Nullification and Secession in the United States: A History of the Six Attempts During the First Century of the Republic

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The Lawbook Exchange, Ltd., 2002 - History - 461 pages

A study of sucession and nullification movements in the United States from the nullification resolutions of 1798 to the American Civil War. Powell proposes that the secession of the southern states in 1861 was not a unique event in American history, but the culmination of a tradition as old as the nation. Indeed, he argues, it was an expression of the "intense individualism which was the most potent factor in the creation of the republic" (Preface). Sensitive to the continued animosity between the North and South, Powell hoped that the historical context provided by his study would help to promote a spirit of reconciliation.

The six attempts at nullification and secession that he examines are:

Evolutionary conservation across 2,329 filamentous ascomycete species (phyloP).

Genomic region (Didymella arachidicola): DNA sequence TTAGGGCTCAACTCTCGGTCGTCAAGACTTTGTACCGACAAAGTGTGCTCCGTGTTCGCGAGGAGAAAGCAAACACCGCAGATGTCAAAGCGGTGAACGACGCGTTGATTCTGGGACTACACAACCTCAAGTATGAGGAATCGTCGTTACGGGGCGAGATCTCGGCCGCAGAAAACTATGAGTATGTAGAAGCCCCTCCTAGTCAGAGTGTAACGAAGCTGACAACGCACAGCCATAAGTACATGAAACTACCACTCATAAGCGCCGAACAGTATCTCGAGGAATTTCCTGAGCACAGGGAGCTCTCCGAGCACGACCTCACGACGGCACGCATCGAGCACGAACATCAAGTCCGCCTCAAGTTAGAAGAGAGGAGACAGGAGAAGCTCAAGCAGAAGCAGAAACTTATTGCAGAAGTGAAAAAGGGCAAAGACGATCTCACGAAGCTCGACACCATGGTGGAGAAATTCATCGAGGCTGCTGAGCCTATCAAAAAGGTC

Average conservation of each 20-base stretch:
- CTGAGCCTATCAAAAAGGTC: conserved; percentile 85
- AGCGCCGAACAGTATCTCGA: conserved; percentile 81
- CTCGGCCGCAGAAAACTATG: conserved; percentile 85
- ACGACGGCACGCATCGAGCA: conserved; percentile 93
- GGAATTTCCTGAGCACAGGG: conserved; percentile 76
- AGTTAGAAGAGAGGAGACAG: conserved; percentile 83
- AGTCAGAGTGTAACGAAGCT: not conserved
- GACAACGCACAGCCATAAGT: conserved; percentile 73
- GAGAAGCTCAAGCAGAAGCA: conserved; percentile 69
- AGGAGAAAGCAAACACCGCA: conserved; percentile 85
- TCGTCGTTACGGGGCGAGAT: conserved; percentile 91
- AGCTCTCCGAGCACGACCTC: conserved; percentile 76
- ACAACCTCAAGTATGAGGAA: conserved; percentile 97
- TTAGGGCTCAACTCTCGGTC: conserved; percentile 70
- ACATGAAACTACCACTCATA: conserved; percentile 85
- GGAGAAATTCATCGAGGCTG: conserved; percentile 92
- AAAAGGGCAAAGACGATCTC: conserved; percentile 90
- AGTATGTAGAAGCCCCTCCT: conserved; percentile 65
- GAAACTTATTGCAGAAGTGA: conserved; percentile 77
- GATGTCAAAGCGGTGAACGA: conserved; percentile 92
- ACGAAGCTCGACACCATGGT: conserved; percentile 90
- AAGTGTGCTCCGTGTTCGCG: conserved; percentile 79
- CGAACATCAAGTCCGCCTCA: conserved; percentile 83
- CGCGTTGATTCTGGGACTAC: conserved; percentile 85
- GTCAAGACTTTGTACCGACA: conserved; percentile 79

- the Nullification Resolutions of 1798

- the plot for a northern confederacy (1803-1804)

- the Burr plot (1805-1806)

- New England nullification and the Hartford Convention (1812-1814)

- South Carolina's attempts at nullification (1832)

- the secession of 11 states and creation of the confederacy (1861).

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Contents

CHAPTER I
1
CHAPTER II
50
CHAPTER III
105
CHAPTER IV
153
CHAPTER V
200
CHAPTER VI
241
CHAPTER VII
328
CONCLUDING CHAPTER
411
INDEX
453
Copyright

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About the author (2002)

EDWARD PAYSON POWELL (1833-1915) was an American author and journalist. He graduated from Hamilton College and Union Theological Seminary and was ordained as a Congregational minister in 1817. He embarked on his journalism career in 1886 when he joined the St. Louis Globe-Democrat in 1886 as an editorial writer; he later (1900) moved to The Independent of New York, a civil rights and anti-slavery newspaper.

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